Why Jack in the Box Changed its Burgers

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From burgerbusiness.com, by admin
Why Jack in the Box Changed its Burgers

Last week, Jack in the Box announced it was revamping how 29 current menu items are dressed and adding a new burger, the Double Jack. BurgerBusiness.com spoke with Jack in the Box SVP-Chief Marketing Officer Keith Guilbault about those changes and the thinking behind them.

 

You did research in 2014 that found some customers didn’t consider Jack’s burgers juicy enough. That led to the Buttery Jack burger that you folks introduced a year ago. Why did you do additional research and what were you hoping to learn?
The Buttery Jack was a great example of taking research and then rolling out a new platform of burgers. The way we approached [this research] was, “Let’s continue to roll out great LTOs and platforms but let’s also look at the rest of the menu. Let’s make sure we’re living up to out commitment to make every burger better, and every sandwich better.”

The revised Jumbo Jack

The revised Jumbo Jack

We used the Jumbo Jack as the base product to ask what the right combination of ingredients would be that truly would make this the best burger it can be. We employed a pretty sophisticated process that took account of all the different variables and narrowed it down to what we thought–and what we came up with—was the winning combination. On the burger, is the bun toasted or not? Buttered or not? Do we have the right patty? Should it be seasoned or not? How do you apply the lettuce? So it was a very rigorous process. It took quite some time and we landed on the combination of ingredients that you see now.

But we still wanted to launch [the changes] with a “hero” product, which is the Double Jack. It’s a classic double burger that includes all the new ingredients.

So you were asking whether what consumers want in a burger might be changing?
Yes. We had been seeing research and watching trends and watching the quick-service and fast-casual competition in general and said, “Let’s make sure the products that have been successful for us are the best they can be.” We wanted to look not just at new products but across the menu.

The research was quite comprehensive. It was dozen and dozens of rounds with actual consumers to try to zoom in on creating the right products. And then this past year we were in two markets where we changed all the products to ensure [the changes] truly represented what we found in our research.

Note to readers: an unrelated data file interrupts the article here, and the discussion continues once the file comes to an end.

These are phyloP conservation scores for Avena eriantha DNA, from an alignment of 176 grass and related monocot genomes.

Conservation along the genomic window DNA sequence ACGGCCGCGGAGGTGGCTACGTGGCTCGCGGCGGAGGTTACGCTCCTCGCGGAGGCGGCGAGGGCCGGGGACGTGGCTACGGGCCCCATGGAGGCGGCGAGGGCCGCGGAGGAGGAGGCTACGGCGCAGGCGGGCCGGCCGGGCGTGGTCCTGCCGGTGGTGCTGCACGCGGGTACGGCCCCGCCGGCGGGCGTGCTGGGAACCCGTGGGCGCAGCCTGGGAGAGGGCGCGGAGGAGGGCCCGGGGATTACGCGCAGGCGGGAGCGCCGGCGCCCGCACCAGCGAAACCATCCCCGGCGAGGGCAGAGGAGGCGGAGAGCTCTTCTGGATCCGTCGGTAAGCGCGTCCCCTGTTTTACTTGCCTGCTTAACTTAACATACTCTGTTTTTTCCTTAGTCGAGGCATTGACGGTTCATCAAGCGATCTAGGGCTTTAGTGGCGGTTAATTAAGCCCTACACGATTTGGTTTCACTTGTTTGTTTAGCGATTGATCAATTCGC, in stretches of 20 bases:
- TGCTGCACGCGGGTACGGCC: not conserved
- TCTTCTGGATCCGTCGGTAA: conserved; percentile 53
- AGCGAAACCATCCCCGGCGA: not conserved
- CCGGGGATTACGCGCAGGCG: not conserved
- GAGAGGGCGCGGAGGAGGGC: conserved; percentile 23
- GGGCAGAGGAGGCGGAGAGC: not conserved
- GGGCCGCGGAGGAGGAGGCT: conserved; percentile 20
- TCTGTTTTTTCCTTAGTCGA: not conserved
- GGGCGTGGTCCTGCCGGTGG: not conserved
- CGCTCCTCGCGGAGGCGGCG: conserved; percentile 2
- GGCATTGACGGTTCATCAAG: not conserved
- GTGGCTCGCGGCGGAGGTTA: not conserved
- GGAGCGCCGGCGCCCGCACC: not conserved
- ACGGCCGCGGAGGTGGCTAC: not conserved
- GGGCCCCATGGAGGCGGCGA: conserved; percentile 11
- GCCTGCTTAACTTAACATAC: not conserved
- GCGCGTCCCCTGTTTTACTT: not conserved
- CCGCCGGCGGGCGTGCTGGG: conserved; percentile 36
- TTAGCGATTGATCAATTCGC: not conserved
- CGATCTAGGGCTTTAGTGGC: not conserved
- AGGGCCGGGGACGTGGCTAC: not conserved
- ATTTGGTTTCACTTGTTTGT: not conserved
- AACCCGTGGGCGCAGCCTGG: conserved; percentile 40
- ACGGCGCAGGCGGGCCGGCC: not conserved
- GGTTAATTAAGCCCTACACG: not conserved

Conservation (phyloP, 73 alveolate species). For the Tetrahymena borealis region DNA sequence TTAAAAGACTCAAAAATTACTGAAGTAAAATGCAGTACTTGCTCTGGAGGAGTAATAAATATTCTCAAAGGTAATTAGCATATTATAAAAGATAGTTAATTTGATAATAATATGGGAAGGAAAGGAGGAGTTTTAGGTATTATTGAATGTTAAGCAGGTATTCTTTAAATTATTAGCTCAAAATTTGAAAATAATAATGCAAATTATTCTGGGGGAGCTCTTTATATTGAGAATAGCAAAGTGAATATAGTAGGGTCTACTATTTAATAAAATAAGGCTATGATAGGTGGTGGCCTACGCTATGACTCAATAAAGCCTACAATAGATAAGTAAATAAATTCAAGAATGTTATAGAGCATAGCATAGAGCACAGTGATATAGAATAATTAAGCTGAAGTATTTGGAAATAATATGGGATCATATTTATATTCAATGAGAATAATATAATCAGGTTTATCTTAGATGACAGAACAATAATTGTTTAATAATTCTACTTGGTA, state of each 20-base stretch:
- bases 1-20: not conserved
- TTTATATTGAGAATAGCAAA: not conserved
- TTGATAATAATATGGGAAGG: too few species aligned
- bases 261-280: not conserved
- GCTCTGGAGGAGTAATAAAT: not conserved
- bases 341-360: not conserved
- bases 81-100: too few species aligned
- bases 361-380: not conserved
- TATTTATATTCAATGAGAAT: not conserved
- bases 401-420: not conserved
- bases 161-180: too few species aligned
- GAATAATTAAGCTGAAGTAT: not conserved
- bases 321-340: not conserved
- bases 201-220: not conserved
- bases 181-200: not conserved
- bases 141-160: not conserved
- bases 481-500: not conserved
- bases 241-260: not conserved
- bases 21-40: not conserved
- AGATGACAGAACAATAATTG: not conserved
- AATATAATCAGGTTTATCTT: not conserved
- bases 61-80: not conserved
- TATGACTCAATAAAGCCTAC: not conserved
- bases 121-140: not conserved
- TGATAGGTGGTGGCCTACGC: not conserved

You upgraded 29 products. What are the most important changes?
The thing that’s most notable is that we had been using a sesame-seed bun on many of our products since the ’70s. So we have a new buttery bakery bun. It’s new for us; a split–top bun that is buttered. That itself is a pretty significant change for us.

Some breakfast iteems, like the Ultimate Breakfast Sandwich, get the new bun as well.

Some breakfast items, like the Ultimate Breakfast Sandwich, get the new bun as well.

So it’s not the bun you use with the Buttery Jack?
No, it’s a different bun. But it has some similarities in texture. Another change is that we’re still using the same 100% patties but we had been seasoning them while they cooked. It was a combination of salt and pepper. But we found that with the new combination of ingredients, consumers preferred the patty not to be seasoned. That’s another pretty big change for us, operationally and in the flavor that it brings out.

It was counter intuitive. We were thinking, “We need to have that seasoning” but the combination of using 100% mayo [rather than mayo-onion sauce] and butter-toasting the buns, consumers’ preference was for us not to have the seasoning on the burger patty.

We changed how we apply the lettuce. Now it’s a double layer of lettuce, and it really lends more crunch. We went into this research with our eyes wide open. We weren’t looking to confirm that we had the best burger. We were saying we should look at the current taste profile and see if we needed to make it better.

Did you give any thought to extending use of the garlic-herb butter you use on the Buttery Jack? Or did you want to keep that as a distinctive feature of just that product?
Actually we have discussed that internally. At this point, though, [garlic-herb butter] is going to stay focused on the Buttery Jack line. But some of what we learned from the Buttery Jack certainly led us to butter-toasting all of our buns now.

The "Declaration of Deliciousness" gets TV exposure.

The “Declaration of Deliciousness” gets TV exposure.

Do the changes apply to chicken sandwiches as well?
Yes, to chicken as well. The sesame-seed bun was on some chicken sandwiches as well, so now those sandwiches change. If we were using the mayo-onion sauce on them now we’re using the 100% mayo. There were a couple of breakfast sandwich, too, that were using the sesame-seed bun so thy have changed as well. Really it was across the menu.

You’ll promote the menu changes during your Super Bowl advertising?
The advertising will focus on the “Declaration of Delicious”campaign; our commitment to making every burger better. It’s a play on the Declaration of Independence, of course, so we’re having some with it. [The TV commercial] will be all about the burgers and lead with the Double Jack as an example of our declaration to make every burger better.

On Super Bowl Sunday we’re going add something special. We’re not announcing it beforehand. But it’s something that basically says, “We really are different now.”